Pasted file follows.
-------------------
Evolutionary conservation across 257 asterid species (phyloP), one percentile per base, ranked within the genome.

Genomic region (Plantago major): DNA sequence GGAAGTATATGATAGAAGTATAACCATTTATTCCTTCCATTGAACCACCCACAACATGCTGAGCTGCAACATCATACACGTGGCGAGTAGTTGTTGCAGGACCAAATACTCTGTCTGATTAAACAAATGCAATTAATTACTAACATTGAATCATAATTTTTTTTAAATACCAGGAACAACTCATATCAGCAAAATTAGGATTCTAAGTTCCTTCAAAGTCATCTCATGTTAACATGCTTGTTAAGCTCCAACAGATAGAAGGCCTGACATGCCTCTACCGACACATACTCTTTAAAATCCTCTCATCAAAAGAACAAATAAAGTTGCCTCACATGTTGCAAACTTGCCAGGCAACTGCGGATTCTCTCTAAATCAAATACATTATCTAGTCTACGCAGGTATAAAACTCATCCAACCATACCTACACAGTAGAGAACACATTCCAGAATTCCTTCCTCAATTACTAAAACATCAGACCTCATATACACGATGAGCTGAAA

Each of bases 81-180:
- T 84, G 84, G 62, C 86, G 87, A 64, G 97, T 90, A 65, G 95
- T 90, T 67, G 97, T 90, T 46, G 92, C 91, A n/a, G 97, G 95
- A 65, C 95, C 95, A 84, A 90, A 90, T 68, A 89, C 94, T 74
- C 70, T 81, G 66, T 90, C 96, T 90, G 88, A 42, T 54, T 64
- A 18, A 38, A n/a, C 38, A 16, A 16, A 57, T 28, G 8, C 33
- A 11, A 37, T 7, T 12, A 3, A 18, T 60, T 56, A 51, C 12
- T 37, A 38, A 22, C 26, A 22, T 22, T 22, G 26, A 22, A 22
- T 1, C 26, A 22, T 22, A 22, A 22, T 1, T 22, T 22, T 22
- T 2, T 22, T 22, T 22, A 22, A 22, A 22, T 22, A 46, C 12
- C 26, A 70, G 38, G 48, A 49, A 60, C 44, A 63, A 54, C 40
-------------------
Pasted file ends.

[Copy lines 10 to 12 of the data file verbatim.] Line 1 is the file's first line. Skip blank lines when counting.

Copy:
- T 37, A 38, A 22, C 26, A 22, T 22, T 22, G 26, A 22, A 22
- T 1, C 26, A 22, T 22, A 22, A 22, T 1, T 22, T 22, T 22
- T 2, T 22, T 22, T 22, A 22, A 22, A 22, T 22, A 46, C 12